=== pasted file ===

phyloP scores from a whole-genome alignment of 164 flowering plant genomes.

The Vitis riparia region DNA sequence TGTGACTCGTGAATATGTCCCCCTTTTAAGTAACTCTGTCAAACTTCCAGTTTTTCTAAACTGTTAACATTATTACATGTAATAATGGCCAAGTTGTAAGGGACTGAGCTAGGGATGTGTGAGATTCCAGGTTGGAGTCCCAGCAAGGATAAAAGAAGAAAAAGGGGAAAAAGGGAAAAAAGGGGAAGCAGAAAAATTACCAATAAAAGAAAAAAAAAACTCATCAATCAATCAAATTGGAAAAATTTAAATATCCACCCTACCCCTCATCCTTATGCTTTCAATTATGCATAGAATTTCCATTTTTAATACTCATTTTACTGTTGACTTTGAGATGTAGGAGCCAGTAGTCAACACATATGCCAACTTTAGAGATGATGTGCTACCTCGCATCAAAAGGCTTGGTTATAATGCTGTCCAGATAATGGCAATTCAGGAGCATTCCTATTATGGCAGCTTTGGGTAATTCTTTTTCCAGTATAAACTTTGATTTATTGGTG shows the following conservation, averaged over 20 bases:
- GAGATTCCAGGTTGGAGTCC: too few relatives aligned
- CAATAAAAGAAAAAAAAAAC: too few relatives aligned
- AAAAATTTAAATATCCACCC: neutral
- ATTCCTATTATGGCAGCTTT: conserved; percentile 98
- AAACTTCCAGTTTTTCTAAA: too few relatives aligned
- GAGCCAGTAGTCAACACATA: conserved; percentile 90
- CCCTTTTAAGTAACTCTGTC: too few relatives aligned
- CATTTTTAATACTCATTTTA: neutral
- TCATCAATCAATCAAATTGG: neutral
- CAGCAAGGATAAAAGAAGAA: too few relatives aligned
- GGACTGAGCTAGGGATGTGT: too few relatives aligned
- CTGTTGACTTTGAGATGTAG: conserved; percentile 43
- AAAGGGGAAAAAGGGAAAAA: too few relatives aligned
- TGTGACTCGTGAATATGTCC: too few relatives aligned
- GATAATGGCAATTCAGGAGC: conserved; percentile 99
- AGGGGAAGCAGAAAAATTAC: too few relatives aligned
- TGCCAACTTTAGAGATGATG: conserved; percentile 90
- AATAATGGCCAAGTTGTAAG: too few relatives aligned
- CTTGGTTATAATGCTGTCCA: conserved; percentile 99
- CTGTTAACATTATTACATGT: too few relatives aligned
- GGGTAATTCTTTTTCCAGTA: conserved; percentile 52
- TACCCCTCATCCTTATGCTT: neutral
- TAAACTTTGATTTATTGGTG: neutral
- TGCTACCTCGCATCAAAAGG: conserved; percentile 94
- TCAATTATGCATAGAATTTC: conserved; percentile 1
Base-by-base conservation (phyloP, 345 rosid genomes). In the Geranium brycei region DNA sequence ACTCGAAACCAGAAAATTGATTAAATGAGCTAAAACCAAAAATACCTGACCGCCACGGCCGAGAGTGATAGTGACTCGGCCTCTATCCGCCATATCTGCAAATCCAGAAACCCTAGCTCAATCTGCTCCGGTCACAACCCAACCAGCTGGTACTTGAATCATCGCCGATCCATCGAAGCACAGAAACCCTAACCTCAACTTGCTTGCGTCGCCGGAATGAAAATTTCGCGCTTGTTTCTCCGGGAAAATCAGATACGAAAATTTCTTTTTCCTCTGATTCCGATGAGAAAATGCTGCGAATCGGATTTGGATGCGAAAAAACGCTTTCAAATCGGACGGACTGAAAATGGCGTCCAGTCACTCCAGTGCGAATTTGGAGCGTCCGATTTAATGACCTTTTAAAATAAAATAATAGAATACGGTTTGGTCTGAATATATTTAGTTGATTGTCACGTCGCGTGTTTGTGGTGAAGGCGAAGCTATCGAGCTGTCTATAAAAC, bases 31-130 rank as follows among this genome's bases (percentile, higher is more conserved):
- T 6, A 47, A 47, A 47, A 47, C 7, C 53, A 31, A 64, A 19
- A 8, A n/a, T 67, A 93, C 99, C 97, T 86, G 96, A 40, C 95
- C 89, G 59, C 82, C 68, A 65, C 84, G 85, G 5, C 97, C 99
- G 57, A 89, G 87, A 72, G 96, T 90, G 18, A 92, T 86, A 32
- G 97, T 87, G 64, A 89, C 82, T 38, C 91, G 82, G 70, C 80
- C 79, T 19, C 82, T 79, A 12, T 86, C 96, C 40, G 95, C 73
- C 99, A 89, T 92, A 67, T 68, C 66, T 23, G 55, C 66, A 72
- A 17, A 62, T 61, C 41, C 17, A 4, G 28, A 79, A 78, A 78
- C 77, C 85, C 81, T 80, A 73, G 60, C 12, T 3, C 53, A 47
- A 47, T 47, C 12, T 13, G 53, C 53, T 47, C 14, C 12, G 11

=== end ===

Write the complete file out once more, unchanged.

phyloP scores from a whole-genome alignment of 164 flowering plant genomes.

The Vitis riparia region DNA sequence TGTGACTCGTGAATATGTCCCCCTTTTAAGTAACTCTGTCAAACTTCCAGTTTTTCTAAACTGTTAACATTATTACATGTAATAATGGCCAAGTTGTAAGGGACTGAGCTAGGGATGTGTGAGATTCCAGGTTGGAGTCCCAGCAAGGATAAAAGAAGAAAAAGGGGAAAAAGGGAAAAAAGGGGAAGCAGAAAAATTACCAATAAAAGAAAAAAAAAACTCATCAATCAATCAAATTGGAAAAATTTAAATATCCACCCTACCCCTCATCCTTATGCTTTCAATTATGCATAGAATTTCCATTTTTAATACTCATTTTACTGTTGACTTTGAGATGTAGGAGCCAGTAGTCAACACATATGCCAACTTTAGAGATGATGTGCTACCTCGCATCAAAAGGCTTGGTTATAATGCTGTCCAGATAATGGCAATTCAGGAGCATTCCTATTATGGCAGCTTTGGGTAATTCTTTTTCCAGTATAAACTTTGATTTATTGGTG shows the following conservation, averaged over 20 bases:
- GAGATTCCAGGTTGGAGTCC: too few relatives aligned
- CAATAAAAGAAAAAAAAAAC: too few relatives aligned
- AAAAATTTAAATATCCACCC: neutral
- ATTCCTATTATGGCAGCTTT: conserved; percentile 98
- AAACTTCCAGTTTTTCTAAA: too few relatives aligned
- GAGCCAGTAGTCAACACATA: conserved; percentile 90
- CCCTTTTAAGTAACTCTGTC: too few relatives aligned
- CATTTTTAATACTCATTTTA: neutral
- TCATCAATCAATCAAATTGG: neutral
- CAGCAAGGATAAAAGAAGAA: too few relatives aligned
- GGACTGAGCTAGGGATGTGT: too few relatives aligned
- CTGTTGACTTTGAGATGTAG: conserved; percentile 43
- AAAGGGGAAAAAGGGAAAAA: too few relatives aligned
- TGTGACTCGTGAATATGTCC: too few relatives aligned
- GATAATGGCAATTCAGGAGC: conserved; percentile 99
- AGGGGAAGCAGAAAAATTAC: too few relatives aligned
- TGCCAACTTTAGAGATGATG: conserved; percentile 90
- AATAATGGCCAAGTTGTAAG: too few relatives aligned
- CTTGGTTATAATGCTGTCCA: conserved; percentile 99
- CTGTTAACATTATTACATGT: too few relatives aligned
- GGGTAATTCTTTTTCCAGTA: conserved; percentile 52
- TACCCCTCATCCTTATGCTT: neutral
- TAAACTTTGATTTATTGGTG: neutral
- TGCTACCTCGCATCAAAAGG: conserved; percentile 94
- TCAATTATGCATAGAATTTC: conserved; percentile 1
Base-by-base conservation (phyloP, 345 rosid genomes). In the Geranium brycei region DNA sequence ACTCGAAACCAGAAAATTGATTAAATGAGCTAAAACCAAAAATACCTGACCGCCACGGCCGAGAGTGATAGTGACTCGGCCTCTATCCGCCATATCTGCAAATCCAGAAACCCTAGCTCAATCTGCTCCGGTCACAACCCAACCAGCTGGTACTTGAATCATCGCCGATCCATCGAAGCACAGAAACCCTAACCTCAACTTGCTTGCGTCGCCGGAATGAAAATTTCGCGCTTGTTTCTCCGGGAAAATCAGATACGAAAATTTCTTTTTCCTCTGATTCCGATGAGAAAATGCTGCGAATCGGATTTGGATGCGAAAAAACGCTTTCAAATCGGACGGACTGAAAATGGCGTCCAGTCACTCCAGTGCGAATTTGGAGCGTCCGATTTAATGACCTTTTAAAATAAAATAATAGAATACGGTTTGGTCTGAATATATTTAGTTGATTGTCACGTCGCGTGTTTGTGGTGAAGGCGAAGCTATCGAGCTGTCTATAAAAC, bases 31-130 rank as follows among this genome's bases (percentile, higher is more conserved):
- T 6, A 47, A 47, A 47, A 47, C 7, C 53, A 31, A 64, A 19
- A 8, A n/a, T 67, A 93, C 99, C 97, T 86, G 96, A 40, C 95
- C 89, G 59, C 82, C 68, A 65, C 84, G 85, G 5, C 97, C 99
- G 57, A 89, G 87, A 72, G 96, T 90, G 18, A 92, T 86, A 32
- G 97, T 87, G 64, A 89, C 82, T 38, C 91, G 82, G 70, C 80
- C 79, T 19, C 82, T 79, A 12, T 86, C 96, C 40, G 95, C 73
- C 99, A 89, T 92, A 67, T 68, C 66, T 23, G 55, C 66, A 72
- A 17, A 62, T 61, C 41, C 17, A 4, G 28, A 79, A 78, A 78
- C 77, C 85, C 81, T 80, A 73, G 60, C 12, T 3, C 53, A 47
- A 47, T 47, C 12, T 13, G 53, C 53, T 47, C 14, C 12, G 11